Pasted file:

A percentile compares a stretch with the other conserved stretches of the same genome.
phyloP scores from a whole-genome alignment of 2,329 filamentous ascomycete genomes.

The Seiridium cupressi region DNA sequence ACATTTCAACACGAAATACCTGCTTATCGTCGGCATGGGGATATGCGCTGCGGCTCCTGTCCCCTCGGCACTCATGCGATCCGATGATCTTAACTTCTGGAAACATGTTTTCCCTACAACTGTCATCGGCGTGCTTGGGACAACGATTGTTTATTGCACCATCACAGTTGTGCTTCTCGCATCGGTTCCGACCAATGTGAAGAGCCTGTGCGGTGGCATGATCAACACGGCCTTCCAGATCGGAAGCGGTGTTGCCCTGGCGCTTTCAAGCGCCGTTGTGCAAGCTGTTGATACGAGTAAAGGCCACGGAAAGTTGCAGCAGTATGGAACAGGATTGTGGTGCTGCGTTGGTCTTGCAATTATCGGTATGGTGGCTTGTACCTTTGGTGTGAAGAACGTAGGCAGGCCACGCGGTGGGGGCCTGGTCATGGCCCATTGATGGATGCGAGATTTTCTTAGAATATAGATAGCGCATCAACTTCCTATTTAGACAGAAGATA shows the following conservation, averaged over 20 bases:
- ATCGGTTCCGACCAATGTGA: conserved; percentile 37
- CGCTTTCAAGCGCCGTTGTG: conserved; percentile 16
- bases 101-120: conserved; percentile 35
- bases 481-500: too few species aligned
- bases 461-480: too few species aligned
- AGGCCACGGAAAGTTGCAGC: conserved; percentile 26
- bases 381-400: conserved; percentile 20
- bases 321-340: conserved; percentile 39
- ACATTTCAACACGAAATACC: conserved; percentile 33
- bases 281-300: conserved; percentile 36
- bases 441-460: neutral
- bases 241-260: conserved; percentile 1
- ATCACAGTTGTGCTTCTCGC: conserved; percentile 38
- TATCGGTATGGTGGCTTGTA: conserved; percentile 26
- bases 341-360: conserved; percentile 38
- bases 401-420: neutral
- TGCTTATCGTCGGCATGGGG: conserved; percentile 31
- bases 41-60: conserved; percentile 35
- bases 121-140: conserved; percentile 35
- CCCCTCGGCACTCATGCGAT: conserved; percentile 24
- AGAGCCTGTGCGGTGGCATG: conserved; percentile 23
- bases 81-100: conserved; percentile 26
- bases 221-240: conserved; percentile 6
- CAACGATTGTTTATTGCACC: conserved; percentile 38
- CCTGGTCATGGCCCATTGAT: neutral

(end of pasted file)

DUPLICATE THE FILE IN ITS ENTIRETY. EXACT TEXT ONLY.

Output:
A percentile compares a stretch with the other conserved stretches of the same genome.
phyloP scores from a whole-genome alignment of 2,329 filamentous ascomycete genomes.

The Seiridium cupressi region DNA sequence ACATTTCAACACGAAATACCTGCTTATCGTCGGCATGGGGATATGCGCTGCGGCTCCTGTCCCCTCGGCACTCATGCGATCCGATGATCTTAACTTCTGGAAACATGTTTTCCCTACAACTGTCATCGGCGTGCTTGGGACAACGATTGTTTATTGCACCATCACAGTTGTGCTTCTCGCATCGGTTCCGACCAATGTGAAGAGCCTGTGCGGTGGCATGATCAACACGGCCTTCCAGATCGGAAGCGGTGTTGCCCTGGCGCTTTCAAGCGCCGTTGTGCAAGCTGTTGATACGAGTAAAGGCCACGGAAAGTTGCAGCAGTATGGAACAGGATTGTGGTGCTGCGTTGGTCTTGCAATTATCGGTATGGTGGCTTGTACCTTTGGTGTGAAGAACGTAGGCAGGCCACGCGGTGGGGGCCTGGTCATGGCCCATTGATGGATGCGAGATTTTCTTAGAATATAGATAGCGCATCAACTTCCTATTTAGACAGAAGATA shows the following conservation, averaged over 20 bases:
- ATCGGTTCCGACCAATGTGA: conserved; percentile 37
- CGCTTTCAAGCGCCGTTGTG: conserved; percentile 16
- bases 101-120: conserved; percentile 35
- bases 481-500: too few species aligned
- bases 461-480: too few species aligned
- AGGCCACGGAAAGTTGCAGC: conserved; percentile 26
- bases 381-400: conserved; percentile 20
- bases 321-340: conserved; percentile 39
- ACATTTCAACACGAAATACC: conserved; percentile 33
- bases 281-300: conserved; percentile 36
- bases 441-460: neutral
- bases 241-260: conserved; percentile 1
- ATCACAGTTGTGCTTCTCGC: conserved; percentile 38
- TATCGGTATGGTGGCTTGTA: conserved; percentile 26
- bases 341-360: conserved; percentile 38
- bases 401-420: neutral
- TGCTTATCGTCGGCATGGGG: conserved; percentile 31
- bases 41-60: conserved; percentile 35
- bases 121-140: conserved; percentile 35
- CCCCTCGGCACTCATGCGAT: conserved; percentile 24
- AGAGCCTGTGCGGTGGCATG: conserved; percentile 23
- bases 81-100: conserved; percentile 26
- bases 221-240: conserved; percentile 6
- CAACGATTGTTTATTGCACC: conserved; percentile 38
- CCTGGTCATGGCCCATTGAT: neutral